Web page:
Berastagi: "Kuch-Alein"

North Sumatra
Republic of Indonesia

June 29, 2008

Meine Kinderlein,

In the summertime, when I was a young boy, my parents scooped me off the streets of New York and carted me and my sister Paula up to "the mountains." "The mountains" is how we New Yorkers refer to the Catskill Mountains, a cool two-hour drive north of the hot City.

The mothers and children usually stayed all summer. The women played mahjong and canasta and tended to their family. We children swam, played ball and took short hikes. We put on shows. The big event every day was when the bundle of mail was delivered to the RFD mailbox on the main road. We argued over who would sort the letters and bring them to the families. And once a week, the Krug's Bakery truck showed up. They had the best powdered donuts and crusty blueberry pies you ever tasted. With home made ice cream on top.

The fathers came up from The City on Friday night. Mom was cooking happily and we anxiously-awaiting kids always sang, "Daddy, what did you bring me?" Daddy drove back to work early Monday morning. Much later I learned that the round-trip weekend drive was known affectionately as "the bull run."

In "the mountains" there was a well-established institution known as the kuch-alein. Kuch alein literally means to cook alone or to cook for yourself. Here's the way it worked: in a large boarding house, several families had a bedroom room or two upstairs. On the main floor was a spacious, open area with ten or fifteen small kitchens, side by side. Each kitchen had a stove, sink, a refrigerator, some cabinets and a dinette set. Every mother cooked alone for her children, and each family ate separately, but all at the same time in the large and noisy dining room.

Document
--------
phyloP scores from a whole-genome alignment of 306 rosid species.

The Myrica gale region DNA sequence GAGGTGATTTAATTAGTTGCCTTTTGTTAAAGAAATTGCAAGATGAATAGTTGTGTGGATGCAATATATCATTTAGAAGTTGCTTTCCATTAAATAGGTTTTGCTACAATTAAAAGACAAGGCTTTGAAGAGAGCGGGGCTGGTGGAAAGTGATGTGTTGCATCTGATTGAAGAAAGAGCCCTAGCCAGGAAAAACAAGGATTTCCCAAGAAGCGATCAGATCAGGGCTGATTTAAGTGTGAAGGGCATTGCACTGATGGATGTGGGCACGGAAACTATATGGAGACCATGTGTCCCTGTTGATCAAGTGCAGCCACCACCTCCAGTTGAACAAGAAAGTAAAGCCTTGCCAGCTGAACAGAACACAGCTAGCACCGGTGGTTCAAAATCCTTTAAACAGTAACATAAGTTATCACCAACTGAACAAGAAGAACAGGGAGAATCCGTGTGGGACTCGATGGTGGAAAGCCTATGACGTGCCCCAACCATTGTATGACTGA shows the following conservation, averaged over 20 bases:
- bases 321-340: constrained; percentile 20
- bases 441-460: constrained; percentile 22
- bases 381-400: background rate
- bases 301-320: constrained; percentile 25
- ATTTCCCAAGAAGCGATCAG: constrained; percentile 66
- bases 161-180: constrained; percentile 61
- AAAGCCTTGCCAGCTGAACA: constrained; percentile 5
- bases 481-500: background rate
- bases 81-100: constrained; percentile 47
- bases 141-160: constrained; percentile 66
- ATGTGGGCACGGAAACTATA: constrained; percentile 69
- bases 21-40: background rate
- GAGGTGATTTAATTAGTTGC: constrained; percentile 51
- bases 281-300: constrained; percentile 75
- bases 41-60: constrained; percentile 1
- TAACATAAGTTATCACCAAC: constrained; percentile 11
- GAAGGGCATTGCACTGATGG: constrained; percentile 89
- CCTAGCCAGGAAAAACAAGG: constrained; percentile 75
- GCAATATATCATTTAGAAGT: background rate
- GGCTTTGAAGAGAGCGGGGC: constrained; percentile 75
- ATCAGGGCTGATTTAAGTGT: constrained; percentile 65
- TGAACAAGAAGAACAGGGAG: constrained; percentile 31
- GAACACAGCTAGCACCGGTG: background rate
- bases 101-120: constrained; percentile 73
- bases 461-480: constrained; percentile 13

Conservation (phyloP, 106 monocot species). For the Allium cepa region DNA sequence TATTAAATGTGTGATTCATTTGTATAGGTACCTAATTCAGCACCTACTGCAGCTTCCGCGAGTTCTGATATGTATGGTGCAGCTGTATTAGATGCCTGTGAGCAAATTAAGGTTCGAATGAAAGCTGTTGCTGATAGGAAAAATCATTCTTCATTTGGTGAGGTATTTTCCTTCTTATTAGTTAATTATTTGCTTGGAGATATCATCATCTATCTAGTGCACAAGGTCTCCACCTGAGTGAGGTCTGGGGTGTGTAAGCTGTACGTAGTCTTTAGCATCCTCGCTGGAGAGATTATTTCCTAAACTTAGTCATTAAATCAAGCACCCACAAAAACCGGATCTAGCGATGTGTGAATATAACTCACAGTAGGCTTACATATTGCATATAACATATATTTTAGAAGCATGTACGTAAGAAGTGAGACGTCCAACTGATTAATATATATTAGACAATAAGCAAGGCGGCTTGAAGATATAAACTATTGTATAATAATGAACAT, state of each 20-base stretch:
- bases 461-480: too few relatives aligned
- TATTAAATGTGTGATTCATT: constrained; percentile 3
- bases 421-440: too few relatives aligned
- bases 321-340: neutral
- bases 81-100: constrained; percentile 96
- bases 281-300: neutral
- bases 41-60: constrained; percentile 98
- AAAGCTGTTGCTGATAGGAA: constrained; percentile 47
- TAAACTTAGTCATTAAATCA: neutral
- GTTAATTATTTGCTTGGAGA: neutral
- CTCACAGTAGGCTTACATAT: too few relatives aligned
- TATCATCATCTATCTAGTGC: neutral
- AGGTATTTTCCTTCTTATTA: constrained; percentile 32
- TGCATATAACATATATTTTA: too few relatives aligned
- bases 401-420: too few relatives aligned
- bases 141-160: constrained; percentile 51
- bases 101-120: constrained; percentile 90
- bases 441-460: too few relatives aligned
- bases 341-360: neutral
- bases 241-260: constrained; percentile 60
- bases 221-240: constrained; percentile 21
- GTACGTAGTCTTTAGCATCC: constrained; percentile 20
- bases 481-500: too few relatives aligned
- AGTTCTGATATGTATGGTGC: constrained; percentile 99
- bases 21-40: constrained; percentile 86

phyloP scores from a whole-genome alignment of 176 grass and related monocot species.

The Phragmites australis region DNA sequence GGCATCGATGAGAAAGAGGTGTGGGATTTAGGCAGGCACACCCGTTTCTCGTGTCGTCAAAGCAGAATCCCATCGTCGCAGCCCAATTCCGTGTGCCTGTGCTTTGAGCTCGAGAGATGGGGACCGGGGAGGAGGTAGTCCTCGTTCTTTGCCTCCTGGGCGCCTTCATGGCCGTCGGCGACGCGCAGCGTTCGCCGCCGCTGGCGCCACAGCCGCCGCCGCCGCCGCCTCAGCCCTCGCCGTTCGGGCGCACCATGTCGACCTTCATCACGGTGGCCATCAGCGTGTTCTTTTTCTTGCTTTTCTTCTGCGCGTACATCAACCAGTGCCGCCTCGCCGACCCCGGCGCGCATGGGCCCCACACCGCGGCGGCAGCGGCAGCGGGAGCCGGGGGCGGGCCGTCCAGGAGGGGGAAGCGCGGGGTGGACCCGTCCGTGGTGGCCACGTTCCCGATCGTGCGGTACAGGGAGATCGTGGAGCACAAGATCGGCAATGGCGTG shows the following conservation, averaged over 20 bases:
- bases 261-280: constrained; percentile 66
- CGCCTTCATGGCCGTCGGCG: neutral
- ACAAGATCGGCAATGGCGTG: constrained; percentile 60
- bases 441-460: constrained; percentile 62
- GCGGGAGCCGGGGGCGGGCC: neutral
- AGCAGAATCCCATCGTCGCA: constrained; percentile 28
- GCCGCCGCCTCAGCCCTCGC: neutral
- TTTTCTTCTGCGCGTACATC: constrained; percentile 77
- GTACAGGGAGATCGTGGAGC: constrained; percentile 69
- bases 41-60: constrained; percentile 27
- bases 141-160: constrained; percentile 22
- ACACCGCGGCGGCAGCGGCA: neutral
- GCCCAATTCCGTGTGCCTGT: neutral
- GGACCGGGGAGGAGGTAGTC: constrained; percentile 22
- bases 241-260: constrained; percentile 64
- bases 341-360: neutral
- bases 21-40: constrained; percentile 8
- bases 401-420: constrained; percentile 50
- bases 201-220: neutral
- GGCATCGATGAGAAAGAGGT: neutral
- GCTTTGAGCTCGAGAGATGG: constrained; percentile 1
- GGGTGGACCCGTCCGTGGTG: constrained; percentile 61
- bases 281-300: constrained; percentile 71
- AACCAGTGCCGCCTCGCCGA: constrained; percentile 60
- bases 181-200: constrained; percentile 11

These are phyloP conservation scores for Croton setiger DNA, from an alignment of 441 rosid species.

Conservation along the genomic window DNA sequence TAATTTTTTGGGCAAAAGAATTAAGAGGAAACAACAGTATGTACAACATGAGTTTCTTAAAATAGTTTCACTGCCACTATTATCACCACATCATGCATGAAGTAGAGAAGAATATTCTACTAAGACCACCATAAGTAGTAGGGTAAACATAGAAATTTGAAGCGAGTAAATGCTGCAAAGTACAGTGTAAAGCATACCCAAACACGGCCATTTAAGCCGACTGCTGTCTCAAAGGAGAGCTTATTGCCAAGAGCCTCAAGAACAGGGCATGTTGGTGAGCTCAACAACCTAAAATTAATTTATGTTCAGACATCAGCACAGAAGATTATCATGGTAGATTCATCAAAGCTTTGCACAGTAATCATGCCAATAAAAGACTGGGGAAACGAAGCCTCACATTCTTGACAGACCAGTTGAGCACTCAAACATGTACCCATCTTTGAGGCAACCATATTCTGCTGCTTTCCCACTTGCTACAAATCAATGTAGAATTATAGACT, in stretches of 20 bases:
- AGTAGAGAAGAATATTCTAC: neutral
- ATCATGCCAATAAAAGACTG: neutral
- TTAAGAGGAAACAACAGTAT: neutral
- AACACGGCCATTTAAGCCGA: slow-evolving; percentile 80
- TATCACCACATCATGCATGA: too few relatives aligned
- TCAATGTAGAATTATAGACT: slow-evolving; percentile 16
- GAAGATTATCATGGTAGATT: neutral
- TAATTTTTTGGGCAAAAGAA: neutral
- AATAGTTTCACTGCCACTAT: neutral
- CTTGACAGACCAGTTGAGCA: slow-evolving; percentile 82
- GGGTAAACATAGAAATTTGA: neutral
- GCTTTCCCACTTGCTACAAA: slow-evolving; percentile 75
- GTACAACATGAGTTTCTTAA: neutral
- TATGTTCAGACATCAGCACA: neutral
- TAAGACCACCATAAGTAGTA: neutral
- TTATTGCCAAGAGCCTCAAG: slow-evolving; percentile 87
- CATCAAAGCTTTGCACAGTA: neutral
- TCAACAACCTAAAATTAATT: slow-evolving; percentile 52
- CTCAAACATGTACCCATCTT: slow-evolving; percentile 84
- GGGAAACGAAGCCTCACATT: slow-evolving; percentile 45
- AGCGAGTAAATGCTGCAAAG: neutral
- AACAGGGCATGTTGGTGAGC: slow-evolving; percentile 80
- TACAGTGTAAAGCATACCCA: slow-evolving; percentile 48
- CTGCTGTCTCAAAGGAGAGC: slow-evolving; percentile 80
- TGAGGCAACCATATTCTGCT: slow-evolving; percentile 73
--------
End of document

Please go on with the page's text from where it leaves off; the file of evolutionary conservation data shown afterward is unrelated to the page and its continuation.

I thought that the kuch-alein was indigenous and unique to The Catskills. Turns out that the idea is centuries old and practiced until this very day in the Batak villages in the Karo Highlands of North Sumatra.

Our driver Anto parked at the edge of Lingga, the best-known Batak village in the area near Berastagi. Utami and I wandered around. There are about a dozen large houses with the characteristic horned roof and colorful patterns painted on the exterior walls. Each house is built on stilts and we needed to climb a ladder to the main entrance.

The houses have electricity, the TV is on, but the deep, open space is dim. When our eyes adjust to the darkness, there it is: the kuch-alein! There are ten separate "kitchens" -- one for each family living under this roof. Every "stove" is a charcoal pit with a shelf just above the fire so that food can be smoked. There's no refrigeration. Next to the fireplace are mats for sleeping. All the families cook and eat and sleep on the same floor. "The facilities" are the stream that runs along the border of the village.

There's a "pushka," a small donation box at the entrance to the house we visited, so Utami and I dropped in a few Rupiah before we left.

"The Batak houses have lots of symbolism built into their design.

The roofs of the house are designed so the back of the roof is higher than the front. The father of the house always sleeps at the front of the house and the children sleep in the back. The higher roof in the back signifies that the father wants his children to reach higher in life than himself.

The steps leading up to the small entrance are always at least four, five or six to signify how many children the family wants to have. The small entrance into a Batak house is designed so you have to bow down to enter the house to pay respect to the people inside." *

"The ornaments put onto the external walls of the house are meant to drive away evil influences. These ornaments consist of anthropomorphic and zoomorphic representations, carved decorative ornaments, and wall paintings. The colors used are natural colors, the most important being red (from red clay), and white (from chalk), and black (from charcoal), which respectively represent the three spheres of the cosmos: the human world, the world of good spirits above, and the underworld." **